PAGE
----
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Headline: Analytical Chemistry Offers Early Warning

Metabolic Profiles Distinguish Early-Stage Ovarian Cancer

Samples for testing in an ultra-performance liquid chromatography-mass spectrometry (UPLC-MS) instrument

Samples are shown ready for testing in an ultra-performance liquid chromatography-mass spectrometry (UPLC-MS) instrument in the laboratory of Facundo Fernández at Georgia Tech. The UPLC-MS technique was used to help identify 16 metabolites associated with early-stage ovarian cancer.
Photo: Rob Felt

Studying blood serum compounds has led scientists to a set of biomarkers that may enable development of a highly accurate screening test for early-stage ovarian cancer.

Using advanced liquid chromatography and mass spectrometry techniques coupled with machine-learning computer algorithms, researchers have identified 16 metabolite compounds that provided unprecedented accuracy in distinguishing 46 women with early-stage ovarian cancer from a control group of 49 women who did not have the disease.

While the set of biomarkers is the most accurate reported thus far for early-stage ovarian cancer, more extensive testing is needed to determine if the diagnostic accuracy will be maintained across a larger group of women.

“This work provides a proof of concept that using an integrated approach combining analytical chemistry and learning algorithms may be a way to identify optimal diagnostic features,” said John McDonald, a professor in Georgia Tech’s School of Biology and director of its Integrated Cancer Research Center. “We think our results show great promise and we plan to further validate our findings across much larger samples.”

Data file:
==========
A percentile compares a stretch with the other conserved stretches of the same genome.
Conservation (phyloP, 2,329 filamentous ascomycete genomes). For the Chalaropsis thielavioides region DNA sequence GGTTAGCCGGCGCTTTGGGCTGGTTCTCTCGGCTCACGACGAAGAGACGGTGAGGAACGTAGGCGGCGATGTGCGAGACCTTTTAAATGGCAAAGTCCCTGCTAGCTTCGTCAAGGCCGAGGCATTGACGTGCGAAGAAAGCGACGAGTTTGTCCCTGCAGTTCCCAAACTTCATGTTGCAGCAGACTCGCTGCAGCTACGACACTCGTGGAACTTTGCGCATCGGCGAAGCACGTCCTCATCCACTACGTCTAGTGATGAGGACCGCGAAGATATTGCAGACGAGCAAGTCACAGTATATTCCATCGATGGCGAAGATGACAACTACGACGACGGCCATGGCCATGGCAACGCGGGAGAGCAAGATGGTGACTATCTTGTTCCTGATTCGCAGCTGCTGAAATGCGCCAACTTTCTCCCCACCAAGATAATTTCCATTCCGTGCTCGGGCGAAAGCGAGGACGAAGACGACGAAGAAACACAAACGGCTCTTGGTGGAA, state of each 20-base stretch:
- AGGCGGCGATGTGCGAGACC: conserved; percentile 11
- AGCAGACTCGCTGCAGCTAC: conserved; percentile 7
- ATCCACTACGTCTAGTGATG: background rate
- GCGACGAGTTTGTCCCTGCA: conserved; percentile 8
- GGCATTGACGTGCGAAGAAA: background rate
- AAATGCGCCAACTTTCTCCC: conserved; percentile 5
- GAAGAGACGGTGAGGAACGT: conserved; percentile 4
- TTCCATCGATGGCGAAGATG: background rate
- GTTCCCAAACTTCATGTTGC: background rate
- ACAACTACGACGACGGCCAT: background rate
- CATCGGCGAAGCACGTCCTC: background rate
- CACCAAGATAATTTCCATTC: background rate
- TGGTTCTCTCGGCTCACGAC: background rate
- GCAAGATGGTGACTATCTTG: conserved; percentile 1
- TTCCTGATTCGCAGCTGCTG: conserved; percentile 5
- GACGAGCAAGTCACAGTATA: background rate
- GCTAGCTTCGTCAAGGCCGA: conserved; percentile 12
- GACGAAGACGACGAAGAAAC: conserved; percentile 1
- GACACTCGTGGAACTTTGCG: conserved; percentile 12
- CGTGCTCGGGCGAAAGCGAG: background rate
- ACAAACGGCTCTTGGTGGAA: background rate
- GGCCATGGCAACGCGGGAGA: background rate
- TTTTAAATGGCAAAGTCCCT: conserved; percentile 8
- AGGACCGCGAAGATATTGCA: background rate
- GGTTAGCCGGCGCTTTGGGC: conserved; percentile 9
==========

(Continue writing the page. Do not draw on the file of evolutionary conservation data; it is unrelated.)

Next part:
Ovarian cancer has been difficult to treat because it typically is not diagnosed until after it has spread to other areas of the body. Researchers have been seeking a routine screening test that could diagnose the disease while it is confined to the ovaries.

Working with cancer treatment centers in the U.S. and Canada, the researchers obtained blood samples from women with stage one and stage two ovarian cancers. They separated out the serum, which contains proteins and metabolites — molecules produced by enzymatic reactions in the body.

The serum samples were analyzed by ultra-performance liquid chromatography-mass spectrometry (UPLC-MS), two instruments joined together to better separate samples into their individual components. The researchers decided to look only at the metabolites.

“People have been looking at proteins for diagnosis of ovarian cancer for a couple of decades, and the results have not been very impressive,” said Facundo Fernández, the professor in Georgia Tech’s School of Chemistry and Biochemistry who led the analytical chemistry part of the research. “We decided to look in a different place for molecules that could potentially provide diagnostic capabilities.”

The research was reported in the journal Scientific Reports.​

— John Toon

John McDonald

John McDonald is a professor in Georgia Tech’s School of ­Biology and director of its Integrated Cancer Research Center.

Facundo Fernández

Facundo Fernández is a professor in the Georgia Tech School of Chemistry and Biochemistry.

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